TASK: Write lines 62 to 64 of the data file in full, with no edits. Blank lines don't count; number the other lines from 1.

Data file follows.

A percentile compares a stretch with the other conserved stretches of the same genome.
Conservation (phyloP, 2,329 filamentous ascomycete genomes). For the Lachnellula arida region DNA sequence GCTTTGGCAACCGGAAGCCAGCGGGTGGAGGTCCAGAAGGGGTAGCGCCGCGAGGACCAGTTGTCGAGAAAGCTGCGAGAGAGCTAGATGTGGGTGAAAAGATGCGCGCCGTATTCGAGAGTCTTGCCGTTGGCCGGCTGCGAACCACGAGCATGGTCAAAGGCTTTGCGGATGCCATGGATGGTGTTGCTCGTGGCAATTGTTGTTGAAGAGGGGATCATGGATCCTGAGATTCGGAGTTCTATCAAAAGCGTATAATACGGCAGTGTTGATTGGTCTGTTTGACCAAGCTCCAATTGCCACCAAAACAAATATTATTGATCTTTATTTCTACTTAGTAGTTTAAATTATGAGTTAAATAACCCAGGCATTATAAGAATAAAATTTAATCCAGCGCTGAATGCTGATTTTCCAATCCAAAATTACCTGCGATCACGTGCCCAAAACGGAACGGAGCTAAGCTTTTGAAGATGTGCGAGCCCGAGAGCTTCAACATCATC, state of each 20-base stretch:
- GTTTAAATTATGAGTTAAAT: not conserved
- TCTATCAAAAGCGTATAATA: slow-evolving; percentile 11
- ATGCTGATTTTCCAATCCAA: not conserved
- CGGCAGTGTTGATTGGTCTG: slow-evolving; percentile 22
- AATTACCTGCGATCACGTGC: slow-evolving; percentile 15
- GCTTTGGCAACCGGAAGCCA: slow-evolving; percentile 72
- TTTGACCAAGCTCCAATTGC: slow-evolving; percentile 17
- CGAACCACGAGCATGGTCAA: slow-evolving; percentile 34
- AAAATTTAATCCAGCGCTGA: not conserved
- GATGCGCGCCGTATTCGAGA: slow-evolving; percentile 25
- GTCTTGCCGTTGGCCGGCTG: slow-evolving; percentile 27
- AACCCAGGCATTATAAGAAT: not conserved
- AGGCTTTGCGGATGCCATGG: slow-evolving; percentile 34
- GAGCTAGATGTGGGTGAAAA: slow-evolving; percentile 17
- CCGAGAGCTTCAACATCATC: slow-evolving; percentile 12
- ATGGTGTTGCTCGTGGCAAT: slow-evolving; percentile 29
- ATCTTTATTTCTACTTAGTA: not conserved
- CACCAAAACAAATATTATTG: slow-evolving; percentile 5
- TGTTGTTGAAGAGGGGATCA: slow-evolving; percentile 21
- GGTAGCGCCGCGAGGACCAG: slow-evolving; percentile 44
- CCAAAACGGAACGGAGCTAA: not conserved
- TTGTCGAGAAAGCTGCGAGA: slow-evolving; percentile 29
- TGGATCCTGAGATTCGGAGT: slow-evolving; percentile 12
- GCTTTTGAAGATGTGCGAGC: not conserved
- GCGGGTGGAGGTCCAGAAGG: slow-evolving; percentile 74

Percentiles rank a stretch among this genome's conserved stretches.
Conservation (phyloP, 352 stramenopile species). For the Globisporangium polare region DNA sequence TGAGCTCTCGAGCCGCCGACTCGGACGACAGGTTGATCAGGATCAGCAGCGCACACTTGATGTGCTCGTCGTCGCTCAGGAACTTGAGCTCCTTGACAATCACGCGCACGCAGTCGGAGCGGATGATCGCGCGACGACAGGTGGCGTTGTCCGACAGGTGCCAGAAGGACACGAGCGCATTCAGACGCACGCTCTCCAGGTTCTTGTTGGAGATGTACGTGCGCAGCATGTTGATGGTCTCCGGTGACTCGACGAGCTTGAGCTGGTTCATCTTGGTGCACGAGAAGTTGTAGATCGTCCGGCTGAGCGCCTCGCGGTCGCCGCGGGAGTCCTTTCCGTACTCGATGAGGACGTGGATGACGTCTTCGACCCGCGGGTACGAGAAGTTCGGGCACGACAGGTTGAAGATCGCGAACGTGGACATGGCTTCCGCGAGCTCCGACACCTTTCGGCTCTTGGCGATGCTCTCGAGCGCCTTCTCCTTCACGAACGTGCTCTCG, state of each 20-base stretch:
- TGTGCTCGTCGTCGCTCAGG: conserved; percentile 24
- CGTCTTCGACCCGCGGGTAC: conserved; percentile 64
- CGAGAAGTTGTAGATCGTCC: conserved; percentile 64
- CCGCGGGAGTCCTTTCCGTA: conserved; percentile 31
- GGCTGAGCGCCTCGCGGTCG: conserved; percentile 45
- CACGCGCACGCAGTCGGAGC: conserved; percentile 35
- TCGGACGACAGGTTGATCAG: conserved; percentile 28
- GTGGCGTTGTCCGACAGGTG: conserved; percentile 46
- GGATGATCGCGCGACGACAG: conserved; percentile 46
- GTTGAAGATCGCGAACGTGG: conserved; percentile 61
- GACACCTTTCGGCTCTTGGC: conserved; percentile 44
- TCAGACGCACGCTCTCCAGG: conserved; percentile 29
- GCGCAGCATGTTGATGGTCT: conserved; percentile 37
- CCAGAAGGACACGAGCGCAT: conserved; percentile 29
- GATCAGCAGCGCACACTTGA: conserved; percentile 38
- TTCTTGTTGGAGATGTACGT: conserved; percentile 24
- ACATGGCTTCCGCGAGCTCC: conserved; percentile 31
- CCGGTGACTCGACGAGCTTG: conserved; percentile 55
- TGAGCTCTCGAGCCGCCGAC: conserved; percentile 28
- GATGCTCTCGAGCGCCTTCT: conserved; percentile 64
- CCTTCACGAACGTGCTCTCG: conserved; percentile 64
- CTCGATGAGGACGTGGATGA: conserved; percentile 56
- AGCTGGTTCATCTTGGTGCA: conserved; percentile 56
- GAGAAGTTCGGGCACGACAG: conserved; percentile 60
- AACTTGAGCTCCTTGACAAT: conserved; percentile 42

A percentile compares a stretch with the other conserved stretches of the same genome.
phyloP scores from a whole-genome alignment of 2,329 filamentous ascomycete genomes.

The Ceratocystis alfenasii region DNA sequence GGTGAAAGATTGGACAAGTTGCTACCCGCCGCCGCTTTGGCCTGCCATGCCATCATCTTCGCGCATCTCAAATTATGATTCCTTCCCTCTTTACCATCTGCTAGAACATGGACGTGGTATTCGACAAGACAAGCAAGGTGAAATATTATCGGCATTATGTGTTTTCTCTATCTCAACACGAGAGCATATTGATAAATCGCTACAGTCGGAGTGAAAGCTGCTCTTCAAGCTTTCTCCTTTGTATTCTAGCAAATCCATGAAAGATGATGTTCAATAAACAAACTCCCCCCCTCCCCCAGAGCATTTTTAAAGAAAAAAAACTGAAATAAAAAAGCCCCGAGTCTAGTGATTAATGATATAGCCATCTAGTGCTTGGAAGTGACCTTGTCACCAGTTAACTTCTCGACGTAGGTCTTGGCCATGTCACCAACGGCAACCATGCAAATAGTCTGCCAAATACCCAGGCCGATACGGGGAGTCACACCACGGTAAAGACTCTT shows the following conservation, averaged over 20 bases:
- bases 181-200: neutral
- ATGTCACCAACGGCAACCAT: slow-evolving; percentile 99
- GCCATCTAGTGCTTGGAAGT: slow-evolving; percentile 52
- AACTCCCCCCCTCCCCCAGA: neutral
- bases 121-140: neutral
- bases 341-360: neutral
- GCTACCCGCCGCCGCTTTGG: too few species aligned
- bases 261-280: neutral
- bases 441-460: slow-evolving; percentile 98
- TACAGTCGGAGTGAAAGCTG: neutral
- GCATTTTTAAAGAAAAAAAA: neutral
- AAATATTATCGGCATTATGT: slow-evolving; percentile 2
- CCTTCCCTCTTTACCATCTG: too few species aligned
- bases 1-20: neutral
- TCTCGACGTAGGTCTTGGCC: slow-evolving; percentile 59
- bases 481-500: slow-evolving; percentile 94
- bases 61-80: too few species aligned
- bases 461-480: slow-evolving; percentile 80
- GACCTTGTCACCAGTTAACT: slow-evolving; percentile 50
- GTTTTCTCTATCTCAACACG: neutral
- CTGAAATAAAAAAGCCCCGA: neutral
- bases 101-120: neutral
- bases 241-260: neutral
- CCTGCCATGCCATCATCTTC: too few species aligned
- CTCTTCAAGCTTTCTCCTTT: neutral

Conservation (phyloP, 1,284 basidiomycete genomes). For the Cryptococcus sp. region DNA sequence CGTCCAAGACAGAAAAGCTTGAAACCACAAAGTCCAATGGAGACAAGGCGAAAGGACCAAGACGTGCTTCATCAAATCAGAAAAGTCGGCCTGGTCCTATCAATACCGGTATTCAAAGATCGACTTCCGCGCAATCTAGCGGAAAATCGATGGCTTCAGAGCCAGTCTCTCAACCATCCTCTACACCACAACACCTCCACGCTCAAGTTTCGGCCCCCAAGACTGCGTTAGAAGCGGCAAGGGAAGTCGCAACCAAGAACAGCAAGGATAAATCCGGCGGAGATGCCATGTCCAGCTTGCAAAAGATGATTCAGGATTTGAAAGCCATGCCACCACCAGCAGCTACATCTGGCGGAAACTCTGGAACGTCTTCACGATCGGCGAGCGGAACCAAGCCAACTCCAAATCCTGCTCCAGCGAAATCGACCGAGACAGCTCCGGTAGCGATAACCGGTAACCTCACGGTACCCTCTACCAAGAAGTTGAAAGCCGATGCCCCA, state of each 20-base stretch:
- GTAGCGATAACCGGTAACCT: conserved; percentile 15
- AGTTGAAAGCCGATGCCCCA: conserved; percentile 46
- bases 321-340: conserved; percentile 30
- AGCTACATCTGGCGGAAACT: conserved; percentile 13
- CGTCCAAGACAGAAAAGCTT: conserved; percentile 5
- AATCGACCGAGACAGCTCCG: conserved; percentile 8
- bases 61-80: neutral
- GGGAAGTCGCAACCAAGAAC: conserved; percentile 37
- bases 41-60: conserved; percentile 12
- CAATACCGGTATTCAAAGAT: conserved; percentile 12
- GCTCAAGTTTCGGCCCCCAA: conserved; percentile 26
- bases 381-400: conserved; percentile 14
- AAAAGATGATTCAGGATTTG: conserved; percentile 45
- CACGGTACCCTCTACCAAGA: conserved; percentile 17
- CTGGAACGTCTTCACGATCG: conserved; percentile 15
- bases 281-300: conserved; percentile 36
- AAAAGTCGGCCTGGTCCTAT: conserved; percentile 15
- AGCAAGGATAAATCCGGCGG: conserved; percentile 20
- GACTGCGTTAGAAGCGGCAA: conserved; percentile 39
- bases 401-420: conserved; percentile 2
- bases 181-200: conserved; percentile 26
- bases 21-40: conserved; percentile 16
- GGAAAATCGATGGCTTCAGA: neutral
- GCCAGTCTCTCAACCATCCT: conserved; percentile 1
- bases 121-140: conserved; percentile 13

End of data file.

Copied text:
- bases 121-140: neutral
- bases 341-360: neutral
- GCTACCCGCCGCCGCTTTGG: too few species aligned